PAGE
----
On March 19, 1999, the State filed a petition to terminate the mother's parental rights on three grounds: (1) habitual drunkenness for at least one year immediately prior to the commencement of the unfitness proceedings (750 ILCS 50/1(D)(k) (West 1998)); (2) failure to make reasonable efforts to correct the conditions that resulted in the removal of the children (750 ILCS 50/1(D)(m) (West 1998)); and (3) failure to make reasonable progress toward the return of the children within nine months of an adjudication of abuse or neglect (750 ILCS 50/1(D)(m) (West 1998)). The only ground raised in this appeal is the mother's alleged habitual drunkenness (750 ILCS 50/1(D)(k) (West 1998)).

At the fitness hearing begun in August 1999, the State presented the testimony of Kelly Rockwell, a Catholic Social Services (CSS) worker recently assigned to the family. Her only direct knowledge of the mother's alcohol use was the mother's admission that she had consumed some unspecified amount of alcohol the night before a court hearing in May 1999. Rockwell offered no other specific evidence concerning that drinking incident. Nonetheless, the State had suspected the mother of intoxication and requested that she submit to a breath alcohol test. At the fitness hearing, the State stipulated that the Breathalyzer test given to the mother at that time resulted in a reading of zero.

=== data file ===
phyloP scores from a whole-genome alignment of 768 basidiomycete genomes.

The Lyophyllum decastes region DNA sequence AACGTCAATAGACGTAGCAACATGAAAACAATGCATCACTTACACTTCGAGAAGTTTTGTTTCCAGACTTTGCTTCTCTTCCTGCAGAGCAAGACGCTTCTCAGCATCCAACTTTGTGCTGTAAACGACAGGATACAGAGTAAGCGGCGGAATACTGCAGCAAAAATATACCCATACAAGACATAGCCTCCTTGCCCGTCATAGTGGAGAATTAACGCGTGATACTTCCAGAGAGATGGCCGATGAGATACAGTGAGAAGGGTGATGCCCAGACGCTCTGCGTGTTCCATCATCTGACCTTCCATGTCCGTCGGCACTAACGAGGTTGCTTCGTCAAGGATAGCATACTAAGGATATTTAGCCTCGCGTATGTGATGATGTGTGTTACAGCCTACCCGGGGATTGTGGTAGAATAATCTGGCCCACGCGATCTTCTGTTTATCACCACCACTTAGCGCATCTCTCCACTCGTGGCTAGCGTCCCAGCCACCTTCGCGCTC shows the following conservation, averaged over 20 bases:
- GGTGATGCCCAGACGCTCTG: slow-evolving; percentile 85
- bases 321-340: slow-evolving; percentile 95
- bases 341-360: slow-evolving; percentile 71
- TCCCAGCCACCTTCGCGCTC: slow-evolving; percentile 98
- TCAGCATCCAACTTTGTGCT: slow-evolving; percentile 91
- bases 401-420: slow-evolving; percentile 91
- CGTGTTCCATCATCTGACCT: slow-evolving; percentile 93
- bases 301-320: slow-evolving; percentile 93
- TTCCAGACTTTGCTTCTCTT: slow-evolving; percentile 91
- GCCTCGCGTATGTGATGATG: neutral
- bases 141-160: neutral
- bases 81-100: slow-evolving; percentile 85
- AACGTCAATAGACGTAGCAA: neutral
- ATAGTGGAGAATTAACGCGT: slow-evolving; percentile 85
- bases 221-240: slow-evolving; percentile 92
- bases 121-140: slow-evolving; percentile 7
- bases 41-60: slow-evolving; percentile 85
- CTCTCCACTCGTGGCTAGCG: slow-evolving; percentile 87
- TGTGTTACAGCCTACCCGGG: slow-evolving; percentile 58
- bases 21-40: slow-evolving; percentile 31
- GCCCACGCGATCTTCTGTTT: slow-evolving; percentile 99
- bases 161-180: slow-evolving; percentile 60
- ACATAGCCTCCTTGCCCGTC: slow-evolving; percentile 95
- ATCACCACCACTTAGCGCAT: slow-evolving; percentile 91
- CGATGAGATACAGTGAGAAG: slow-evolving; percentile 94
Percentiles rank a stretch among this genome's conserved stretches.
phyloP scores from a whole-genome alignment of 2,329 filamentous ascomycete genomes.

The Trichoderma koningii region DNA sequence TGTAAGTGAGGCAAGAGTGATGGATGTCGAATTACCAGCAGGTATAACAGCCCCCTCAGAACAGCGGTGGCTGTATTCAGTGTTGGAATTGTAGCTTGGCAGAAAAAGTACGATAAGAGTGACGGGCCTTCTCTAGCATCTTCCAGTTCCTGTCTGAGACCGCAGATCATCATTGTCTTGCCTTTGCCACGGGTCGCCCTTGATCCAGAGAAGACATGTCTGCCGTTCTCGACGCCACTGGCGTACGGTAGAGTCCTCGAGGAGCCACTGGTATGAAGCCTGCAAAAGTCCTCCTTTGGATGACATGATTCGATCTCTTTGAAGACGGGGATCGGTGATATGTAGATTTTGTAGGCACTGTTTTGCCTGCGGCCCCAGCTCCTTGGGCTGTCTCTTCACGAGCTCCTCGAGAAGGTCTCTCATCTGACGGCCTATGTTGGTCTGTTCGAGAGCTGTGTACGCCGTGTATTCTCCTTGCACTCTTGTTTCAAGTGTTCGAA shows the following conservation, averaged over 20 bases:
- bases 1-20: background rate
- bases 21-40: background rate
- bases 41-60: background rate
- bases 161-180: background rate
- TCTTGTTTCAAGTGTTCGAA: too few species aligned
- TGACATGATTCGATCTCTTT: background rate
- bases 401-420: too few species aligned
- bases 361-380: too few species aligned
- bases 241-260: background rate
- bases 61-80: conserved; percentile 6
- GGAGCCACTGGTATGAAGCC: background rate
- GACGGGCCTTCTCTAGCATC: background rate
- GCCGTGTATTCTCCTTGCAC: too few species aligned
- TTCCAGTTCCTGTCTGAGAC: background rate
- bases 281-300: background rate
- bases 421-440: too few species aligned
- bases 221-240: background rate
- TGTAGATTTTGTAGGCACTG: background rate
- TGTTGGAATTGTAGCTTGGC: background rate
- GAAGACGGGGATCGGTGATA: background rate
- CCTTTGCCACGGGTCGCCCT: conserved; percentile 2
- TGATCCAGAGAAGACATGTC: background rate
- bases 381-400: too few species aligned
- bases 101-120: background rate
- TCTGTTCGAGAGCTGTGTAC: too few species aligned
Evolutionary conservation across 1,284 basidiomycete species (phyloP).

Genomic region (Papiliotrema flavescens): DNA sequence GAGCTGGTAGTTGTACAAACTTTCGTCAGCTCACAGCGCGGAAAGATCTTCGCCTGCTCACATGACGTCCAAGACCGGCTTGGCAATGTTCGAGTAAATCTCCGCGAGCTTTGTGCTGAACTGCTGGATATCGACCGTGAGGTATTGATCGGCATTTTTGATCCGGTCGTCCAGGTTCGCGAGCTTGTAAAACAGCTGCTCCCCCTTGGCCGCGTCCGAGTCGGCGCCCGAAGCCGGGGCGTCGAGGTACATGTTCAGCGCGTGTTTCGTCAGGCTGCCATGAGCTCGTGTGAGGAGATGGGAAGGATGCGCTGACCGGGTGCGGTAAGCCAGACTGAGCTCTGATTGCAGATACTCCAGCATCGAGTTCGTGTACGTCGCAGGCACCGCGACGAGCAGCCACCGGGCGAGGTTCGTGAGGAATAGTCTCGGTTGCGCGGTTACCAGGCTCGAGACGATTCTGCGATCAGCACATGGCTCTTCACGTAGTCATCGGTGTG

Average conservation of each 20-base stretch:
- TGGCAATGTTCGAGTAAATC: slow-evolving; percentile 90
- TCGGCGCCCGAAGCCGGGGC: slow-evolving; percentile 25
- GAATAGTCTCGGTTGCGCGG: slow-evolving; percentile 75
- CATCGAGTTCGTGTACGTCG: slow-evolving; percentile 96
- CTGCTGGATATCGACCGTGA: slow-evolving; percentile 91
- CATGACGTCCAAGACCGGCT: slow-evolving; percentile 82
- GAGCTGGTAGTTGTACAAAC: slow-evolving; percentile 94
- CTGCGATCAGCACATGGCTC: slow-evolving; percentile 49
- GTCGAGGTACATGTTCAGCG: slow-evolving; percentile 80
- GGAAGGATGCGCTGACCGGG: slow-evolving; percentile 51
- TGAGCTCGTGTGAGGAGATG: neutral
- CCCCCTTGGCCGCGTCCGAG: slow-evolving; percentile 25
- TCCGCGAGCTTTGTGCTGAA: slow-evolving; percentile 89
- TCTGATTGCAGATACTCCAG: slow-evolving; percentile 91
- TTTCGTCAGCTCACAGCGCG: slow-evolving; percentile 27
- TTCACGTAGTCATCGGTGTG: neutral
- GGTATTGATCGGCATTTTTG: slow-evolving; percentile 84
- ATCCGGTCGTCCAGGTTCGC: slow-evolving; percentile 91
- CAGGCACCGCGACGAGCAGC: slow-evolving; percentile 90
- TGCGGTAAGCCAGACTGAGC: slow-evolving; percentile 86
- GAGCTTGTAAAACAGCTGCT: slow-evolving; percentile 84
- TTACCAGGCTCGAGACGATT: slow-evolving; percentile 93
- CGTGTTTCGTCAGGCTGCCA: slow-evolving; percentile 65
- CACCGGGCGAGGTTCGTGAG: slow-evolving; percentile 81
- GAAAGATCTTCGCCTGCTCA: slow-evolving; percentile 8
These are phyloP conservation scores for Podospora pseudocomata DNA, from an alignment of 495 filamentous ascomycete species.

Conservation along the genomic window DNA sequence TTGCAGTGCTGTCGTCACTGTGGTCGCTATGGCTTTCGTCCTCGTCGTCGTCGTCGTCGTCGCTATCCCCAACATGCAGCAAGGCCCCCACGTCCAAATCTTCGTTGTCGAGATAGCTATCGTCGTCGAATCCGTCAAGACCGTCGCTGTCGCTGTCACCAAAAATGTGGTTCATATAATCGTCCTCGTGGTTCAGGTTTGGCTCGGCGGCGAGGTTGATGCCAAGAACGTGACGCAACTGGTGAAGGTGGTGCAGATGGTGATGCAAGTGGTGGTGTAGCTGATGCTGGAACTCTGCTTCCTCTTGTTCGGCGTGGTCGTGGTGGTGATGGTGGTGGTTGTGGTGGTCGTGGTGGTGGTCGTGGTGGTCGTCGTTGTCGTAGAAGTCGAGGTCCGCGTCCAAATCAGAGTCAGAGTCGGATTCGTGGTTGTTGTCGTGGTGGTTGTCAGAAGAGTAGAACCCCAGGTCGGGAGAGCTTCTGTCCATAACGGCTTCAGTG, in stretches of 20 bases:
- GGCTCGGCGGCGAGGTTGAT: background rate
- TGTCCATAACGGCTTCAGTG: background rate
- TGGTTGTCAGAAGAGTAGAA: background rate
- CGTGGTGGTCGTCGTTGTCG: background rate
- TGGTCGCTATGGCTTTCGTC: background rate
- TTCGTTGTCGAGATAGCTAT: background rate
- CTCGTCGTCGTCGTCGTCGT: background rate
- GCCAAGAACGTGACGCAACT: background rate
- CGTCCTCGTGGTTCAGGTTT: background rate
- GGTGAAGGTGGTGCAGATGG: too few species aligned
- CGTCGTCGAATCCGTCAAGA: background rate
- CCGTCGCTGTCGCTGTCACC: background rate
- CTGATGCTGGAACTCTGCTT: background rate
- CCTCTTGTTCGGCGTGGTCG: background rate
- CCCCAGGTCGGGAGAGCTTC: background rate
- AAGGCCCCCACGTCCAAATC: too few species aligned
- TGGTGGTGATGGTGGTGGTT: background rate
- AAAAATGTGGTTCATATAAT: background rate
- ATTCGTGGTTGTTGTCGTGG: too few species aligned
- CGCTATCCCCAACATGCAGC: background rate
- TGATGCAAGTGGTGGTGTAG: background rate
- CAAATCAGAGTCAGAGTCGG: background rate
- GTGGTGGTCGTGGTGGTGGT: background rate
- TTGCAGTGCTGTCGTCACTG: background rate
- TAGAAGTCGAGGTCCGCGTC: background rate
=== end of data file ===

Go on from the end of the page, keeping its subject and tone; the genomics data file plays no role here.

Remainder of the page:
Rockwell also testified about the contents of the case file and the mother's service plans, although the plans were never admitted into evidence. She testified that one of the mother's visits with the children was cancelled in July 1996, due to the mother's intoxication, and that CSS records indicated the mother was diagnosed as alcohol dependent in February 1997. Accordingly, the mother was instructed to abstain from alcohol and to attend Alcoholics Anonymous (AA) meetings, counseling at the Community Mental Health Center (CMHC), and parenting classes. The mother's file indicated that she did not completely satisfy any of these requirements.